Tyson Fury to bring it home for England, Canelo Alvarez for Mexico and Terence Crawford leading USA charge

A total of 32 football teams entered the Qatar World Cup – but who would win if those nations were judged on their elite boxers instead, from England’s heavyweight giant to Mexico’s multi-weight champion?

No place for squads of 26 here. The rules are simple: the best active boxer from every country, rated on their pound-for-pound ability, creating an undeniable ranking from No 32 to No 1: boxing’s undisputed World Cup winners.

Canelo Alvarez would no doubt represent Mexico, with Tyson Fury fighting England’s corner

Canelo Alvarez would no doubt represent Mexico, with Tyson Fury fighting England’s corner

Like football, boxing is a global sport found in almost every nation. However, as in the World Cup, there unfortunately has to be first-round failures: 16 of them in fact.

So let’s go through the group-stage exits first, which features a few countries with just one registered pro boxer (Saudi Arabia, Qatar), and a few shock upsets. Nations which have produced great world champions in the past but are going through a lean spell right now (Germany, Denmark, Poland). Goodbye to these 16 nations before we countdown the knockout contenders.

32: Tunisia: Akrem Ben Haj Aouina (4-1)
31. Iran: Pouriya Rokhneh (8-1)
30. Qatar: Fahad Al-Thani (13-0)
29. Saudi Arabia: Zuhayr Al-Qahtani (9-0)
28. Portugal: Celso Neves (9-2-2)
27. Serbia: Marko Nikolic (30-2)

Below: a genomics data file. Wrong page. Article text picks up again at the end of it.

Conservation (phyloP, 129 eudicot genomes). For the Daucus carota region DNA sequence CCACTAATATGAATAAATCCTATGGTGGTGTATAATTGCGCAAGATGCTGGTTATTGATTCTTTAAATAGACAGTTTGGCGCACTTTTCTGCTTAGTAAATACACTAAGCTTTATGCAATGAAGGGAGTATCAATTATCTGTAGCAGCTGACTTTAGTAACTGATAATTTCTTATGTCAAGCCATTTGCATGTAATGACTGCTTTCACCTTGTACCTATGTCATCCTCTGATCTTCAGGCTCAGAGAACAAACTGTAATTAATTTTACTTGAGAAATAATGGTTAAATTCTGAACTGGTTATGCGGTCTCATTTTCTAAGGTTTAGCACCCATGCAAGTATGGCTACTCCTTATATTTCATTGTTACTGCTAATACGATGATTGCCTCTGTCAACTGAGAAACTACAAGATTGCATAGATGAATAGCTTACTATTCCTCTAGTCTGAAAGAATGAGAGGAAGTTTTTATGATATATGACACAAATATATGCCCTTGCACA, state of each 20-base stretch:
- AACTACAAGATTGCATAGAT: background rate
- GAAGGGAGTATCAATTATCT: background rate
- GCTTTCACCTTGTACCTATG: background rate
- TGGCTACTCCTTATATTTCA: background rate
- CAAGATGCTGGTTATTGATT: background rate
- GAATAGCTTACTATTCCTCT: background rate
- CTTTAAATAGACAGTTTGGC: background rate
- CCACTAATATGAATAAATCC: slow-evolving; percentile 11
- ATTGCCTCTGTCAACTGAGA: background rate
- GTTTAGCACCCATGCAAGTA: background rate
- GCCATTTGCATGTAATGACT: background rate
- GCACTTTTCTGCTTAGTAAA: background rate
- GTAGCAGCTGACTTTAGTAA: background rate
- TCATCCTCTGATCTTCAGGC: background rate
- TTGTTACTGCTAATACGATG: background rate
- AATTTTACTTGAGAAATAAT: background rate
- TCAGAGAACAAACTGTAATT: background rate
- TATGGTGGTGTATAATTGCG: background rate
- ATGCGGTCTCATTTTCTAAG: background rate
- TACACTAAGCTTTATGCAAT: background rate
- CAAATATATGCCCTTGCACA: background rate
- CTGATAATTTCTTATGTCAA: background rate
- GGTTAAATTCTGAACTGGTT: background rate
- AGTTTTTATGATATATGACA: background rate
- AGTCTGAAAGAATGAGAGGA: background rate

26. South Korea: Jong Seon Kang (15-1-2)
25. Switzerland: Faton Vukshinaj (14-0-2)
24. Denmark: Enock Poulsen (12-0)
23. Belgium: Francesco Patera (26-3)
22. Morocco: Moussa Gholam (19-0)
21. Netherlands: Nieky Holzken (14-1)
20. Senegal: Boubacar Sylla (12-0)
19. Germany: Jack Culcay (32-4)
18. Poland: Krzysztof Glowacki (32-3)
17. Ecuador: Carlos Gongora (21-1).

The knockout stage

16. Ghana: Richard Commey (30-4-1)

Former lightweight world champion Commey is a bit past his prime and has lost recently against elite competition in Teofimo Lopez and Vasyl Lomachenko (whom he bravely took the 12-round distance). But Accra-born Commey is still tough, game and heavy-handed at age 35.

15. Uruguay: Amilcar Vidal (16-0)

Uruguay’s World Cup squad may contain old stagers like Luis Suarez and Edinson Cavani, but middleweight Vidal is some fresh blood on the boxing scene. The 26-year-old prospect has 12 KOs in 16 fights. Can he become Uruguay’s first ever men’s boxing world champion?

14. Brazil: Robson Conceicao (17-2)

Not quite ‘joga bonito’ but the gritty Brazilian proved himself on the world scene when losing a close, controversial decision to Oscar Valdez in 2021. Has since lost to one of the sport’s very best – Shakur Stevenson – but Olympic gold medallist Conceicao is a surefire top 10 at 130lbs.

Despite the defeats, Martinez has shown his warrior spirit to keep coming back

Getty

Despite the defeats, Martinez has shown his warrior spirit to keep coming back

13. Spain: Kiko Martinez (44-11-2)

The ageless, endless, hairless warrior who just keeps coming. A two-weight world champion, a five-time European champion, Kiko has 11 defeats on his record but the 36-year-old always rebounds, most recently stopping Jordan Gill in four rounds. A true boxing cult hero.

12. France: Arsen Goulamirian (27-0)

A perfect record and a shiny cruiserweight world title, but – unlike the star-packed France squad in Qatar – Goulamirian’s quality is unproven. The 35-year-old pressure fighter has feasted on domestic foes but how will he fare against, say, Lawrence Okolie or Jai Opetaia?

Hrgovic is IBF mandatory and so will likely fight for a heavyweight world title in 2023

Matchroom Boxing

Hrgovic is IBF mandatory and so will likely fight for a heavyweight world title in 2023

11. Croatia: Filip Hrgovic (15-0)

Unbeaten heavyweight Hrgovic’s stock has dipped with his odd, listless display in beating China’s Zhang Zhilei. However the 6ft 6in ‘El Animal’ was struggling after a family bereavement and remains one of the division’s rising stars, certainly above his fellow Croat Alen Babic.